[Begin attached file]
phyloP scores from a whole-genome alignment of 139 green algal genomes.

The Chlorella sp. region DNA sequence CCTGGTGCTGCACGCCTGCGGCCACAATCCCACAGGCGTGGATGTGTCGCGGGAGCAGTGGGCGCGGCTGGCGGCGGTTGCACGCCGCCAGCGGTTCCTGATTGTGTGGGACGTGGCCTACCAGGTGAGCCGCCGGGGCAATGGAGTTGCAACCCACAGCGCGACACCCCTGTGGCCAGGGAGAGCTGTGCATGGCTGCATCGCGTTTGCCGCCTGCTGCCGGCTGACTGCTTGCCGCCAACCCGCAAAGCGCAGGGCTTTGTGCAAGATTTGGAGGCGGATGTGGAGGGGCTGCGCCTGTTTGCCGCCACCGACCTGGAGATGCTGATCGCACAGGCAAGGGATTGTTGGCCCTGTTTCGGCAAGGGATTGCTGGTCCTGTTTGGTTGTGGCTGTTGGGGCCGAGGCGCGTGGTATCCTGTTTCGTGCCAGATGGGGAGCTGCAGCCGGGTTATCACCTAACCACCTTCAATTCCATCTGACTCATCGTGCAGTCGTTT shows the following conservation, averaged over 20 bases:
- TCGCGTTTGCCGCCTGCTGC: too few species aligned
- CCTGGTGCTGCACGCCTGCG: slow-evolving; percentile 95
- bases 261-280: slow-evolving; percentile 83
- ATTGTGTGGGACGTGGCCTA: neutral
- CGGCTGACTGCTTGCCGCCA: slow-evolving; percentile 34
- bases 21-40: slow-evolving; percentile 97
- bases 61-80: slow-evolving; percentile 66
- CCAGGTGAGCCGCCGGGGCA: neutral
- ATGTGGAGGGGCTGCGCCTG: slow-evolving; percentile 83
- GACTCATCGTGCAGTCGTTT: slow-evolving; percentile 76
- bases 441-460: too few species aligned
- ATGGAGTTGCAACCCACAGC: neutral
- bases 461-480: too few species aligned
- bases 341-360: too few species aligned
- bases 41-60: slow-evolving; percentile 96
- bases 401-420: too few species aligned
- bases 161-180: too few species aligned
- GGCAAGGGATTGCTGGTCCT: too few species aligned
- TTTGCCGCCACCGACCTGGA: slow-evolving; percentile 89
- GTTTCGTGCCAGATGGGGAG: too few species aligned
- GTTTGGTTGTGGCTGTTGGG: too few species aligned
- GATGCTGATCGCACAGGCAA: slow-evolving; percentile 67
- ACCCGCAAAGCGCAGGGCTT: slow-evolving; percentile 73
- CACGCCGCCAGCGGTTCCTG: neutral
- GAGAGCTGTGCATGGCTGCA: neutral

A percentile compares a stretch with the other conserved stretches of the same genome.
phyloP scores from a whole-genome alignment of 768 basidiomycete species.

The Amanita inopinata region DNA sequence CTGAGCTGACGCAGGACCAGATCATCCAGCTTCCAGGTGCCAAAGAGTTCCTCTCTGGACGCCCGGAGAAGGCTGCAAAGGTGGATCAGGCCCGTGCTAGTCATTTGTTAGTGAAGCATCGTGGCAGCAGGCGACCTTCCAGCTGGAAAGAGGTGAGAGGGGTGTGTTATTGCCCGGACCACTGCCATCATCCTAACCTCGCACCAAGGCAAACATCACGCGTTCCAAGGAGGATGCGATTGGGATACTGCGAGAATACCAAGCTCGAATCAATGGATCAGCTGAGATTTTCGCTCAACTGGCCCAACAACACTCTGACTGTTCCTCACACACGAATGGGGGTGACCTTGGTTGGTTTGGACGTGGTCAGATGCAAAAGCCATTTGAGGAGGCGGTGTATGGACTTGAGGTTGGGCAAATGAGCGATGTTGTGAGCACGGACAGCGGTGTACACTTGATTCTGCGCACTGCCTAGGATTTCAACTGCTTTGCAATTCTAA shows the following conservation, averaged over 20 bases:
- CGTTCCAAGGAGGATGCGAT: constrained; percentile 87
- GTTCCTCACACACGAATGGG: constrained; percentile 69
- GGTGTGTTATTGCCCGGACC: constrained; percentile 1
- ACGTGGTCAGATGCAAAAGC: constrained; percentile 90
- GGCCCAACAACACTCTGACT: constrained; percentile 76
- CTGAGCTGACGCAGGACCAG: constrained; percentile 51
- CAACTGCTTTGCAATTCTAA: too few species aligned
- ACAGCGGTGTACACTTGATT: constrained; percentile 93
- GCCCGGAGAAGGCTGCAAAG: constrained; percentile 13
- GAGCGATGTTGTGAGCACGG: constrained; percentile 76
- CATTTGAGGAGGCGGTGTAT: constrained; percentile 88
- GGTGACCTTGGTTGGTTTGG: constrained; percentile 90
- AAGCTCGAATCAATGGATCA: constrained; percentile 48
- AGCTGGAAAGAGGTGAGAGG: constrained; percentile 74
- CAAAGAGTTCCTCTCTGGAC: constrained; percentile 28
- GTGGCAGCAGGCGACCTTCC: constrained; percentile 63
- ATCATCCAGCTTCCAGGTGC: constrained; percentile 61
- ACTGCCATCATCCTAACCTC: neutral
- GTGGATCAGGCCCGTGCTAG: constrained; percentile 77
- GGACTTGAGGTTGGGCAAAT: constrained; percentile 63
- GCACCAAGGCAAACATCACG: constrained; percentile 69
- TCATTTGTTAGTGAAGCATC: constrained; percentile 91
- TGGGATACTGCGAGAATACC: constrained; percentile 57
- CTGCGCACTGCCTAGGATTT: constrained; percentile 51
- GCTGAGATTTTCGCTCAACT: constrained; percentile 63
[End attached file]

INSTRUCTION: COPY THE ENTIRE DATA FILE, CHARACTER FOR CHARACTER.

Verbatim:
phyloP scores from a whole-genome alignment of 139 green algal genomes.

The Chlorella sp. region DNA sequence CCTGGTGCTGCACGCCTGCGGCCACAATCCCACAGGCGTGGATGTGTCGCGGGAGCAGTGGGCGCGGCTGGCGGCGGTTGCACGCCGCCAGCGGTTCCTGATTGTGTGGGACGTGGCCTACCAGGTGAGCCGCCGGGGCAATGGAGTTGCAACCCACAGCGCGACACCCCTGTGGCCAGGGAGAGCTGTGCATGGCTGCATCGCGTTTGCCGCCTGCTGCCGGCTGACTGCTTGCCGCCAACCCGCAAAGCGCAGGGCTTTGTGCAAGATTTGGAGGCGGATGTGGAGGGGCTGCGCCTGTTTGCCGCCACCGACCTGGAGATGCTGATCGCACAGGCAAGGGATTGTTGGCCCTGTTTCGGCAAGGGATTGCTGGTCCTGTTTGGTTGTGGCTGTTGGGGCCGAGGCGCGTGGTATCCTGTTTCGTGCCAGATGGGGAGCTGCAGCCGGGTTATCACCTAACCACCTTCAATTCCATCTGACTCATCGTGCAGTCGTTT shows the following conservation, averaged over 20 bases:
- TCGCGTTTGCCGCCTGCTGC: too few species aligned
- CCTGGTGCTGCACGCCTGCG: slow-evolving; percentile 95
- bases 261-280: slow-evolving; percentile 83
- ATTGTGTGGGACGTGGCCTA: neutral
- CGGCTGACTGCTTGCCGCCA: slow-evolving; percentile 34
- bases 21-40: slow-evolving; percentile 97
- bases 61-80: slow-evolving; percentile 66
- CCAGGTGAGCCGCCGGGGCA: neutral
- ATGTGGAGGGGCTGCGCCTG: slow-evolving; percentile 83
- GACTCATCGTGCAGTCGTTT: slow-evolving; percentile 76
- bases 441-460: too few species aligned
- ATGGAGTTGCAACCCACAGC: neutral
- bases 461-480: too few species aligned
- bases 341-360: too few species aligned
- bases 41-60: slow-evolving; percentile 96
- bases 401-420: too few species aligned
- bases 161-180: too few species aligned
- GGCAAGGGATTGCTGGTCCT: too few species aligned
- TTTGCCGCCACCGACCTGGA: slow-evolving; percentile 89
- GTTTCGTGCCAGATGGGGAG: too few species aligned
- GTTTGGTTGTGGCTGTTGGG: too few species aligned
- GATGCTGATCGCACAGGCAA: slow-evolving; percentile 67
- ACCCGCAAAGCGCAGGGCTT: slow-evolving; percentile 73
- CACGCCGCCAGCGGTTCCTG: neutral
- GAGAGCTGTGCATGGCTGCA: neutral

A percentile compares a stretch with the other conserved stretches of the same genome.
phyloP scores from a whole-genome alignment of 768 basidiomycete species.

The Amanita inopinata region DNA sequence CTGAGCTGACGCAGGACCAGATCATCCAGCTTCCAGGTGCCAAAGAGTTCCTCTCTGGACGCCCGGAGAAGGCTGCAAAGGTGGATCAGGCCCGTGCTAGTCATTTGTTAGTGAAGCATCGTGGCAGCAGGCGACCTTCCAGCTGGAAAGAGGTGAGAGGGGTGTGTTATTGCCCGGACCACTGCCATCATCCTAACCTCGCACCAAGGCAAACATCACGCGTTCCAAGGAGGATGCGATTGGGATACTGCGAGAATACCAAGCTCGAATCAATGGATCAGCTGAGATTTTCGCTCAACTGGCCCAACAACACTCTGACTGTTCCTCACACACGAATGGGGGTGACCTTGGTTGGTTTGGACGTGGTCAGATGCAAAAGCCATTTGAGGAGGCGGTGTATGGACTTGAGGTTGGGCAAATGAGCGATGTTGTGAGCACGGACAGCGGTGTACACTTGATTCTGCGCACTGCCTAGGATTTCAACTGCTTTGCAATTCTAA shows the following conservation, averaged over 20 bases:
- CGTTCCAAGGAGGATGCGAT: constrained; percentile 87
- GTTCCTCACACACGAATGGG: constrained; percentile 69
- GGTGTGTTATTGCCCGGACC: constrained; percentile 1
- ACGTGGTCAGATGCAAAAGC: constrained; percentile 90
- GGCCCAACAACACTCTGACT: constrained; percentile 76
- CTGAGCTGACGCAGGACCAG: constrained; percentile 51
- CAACTGCTTTGCAATTCTAA: too few species aligned
- ACAGCGGTGTACACTTGATT: constrained; percentile 93
- GCCCGGAGAAGGCTGCAAAG: constrained; percentile 13
- GAGCGATGTTGTGAGCACGG: constrained; percentile 76
- CATTTGAGGAGGCGGTGTAT: constrained; percentile 88
- GGTGACCTTGGTTGGTTTGG: constrained; percentile 90
- AAGCTCGAATCAATGGATCA: constrained; percentile 48
- AGCTGGAAAGAGGTGAGAGG: constrained; percentile 74
- CAAAGAGTTCCTCTCTGGAC: constrained; percentile 28
- GTGGCAGCAGGCGACCTTCC: constrained; percentile 63
- ATCATCCAGCTTCCAGGTGC: constrained; percentile 61
- ACTGCCATCATCCTAACCTC: neutral
- GTGGATCAGGCCCGTGCTAG: constrained; percentile 77
- GGACTTGAGGTTGGGCAAAT: constrained; percentile 63
- GCACCAAGGCAAACATCACG: constrained; percentile 69
- TCATTTGTTAGTGAAGCATC: constrained; percentile 91
- TGGGATACTGCGAGAATACC: constrained; percentile 57
- CTGCGCACTGCCTAGGATTT: constrained; percentile 51
- GCTGAGATTTTCGCTCAACT: constrained; percentile 63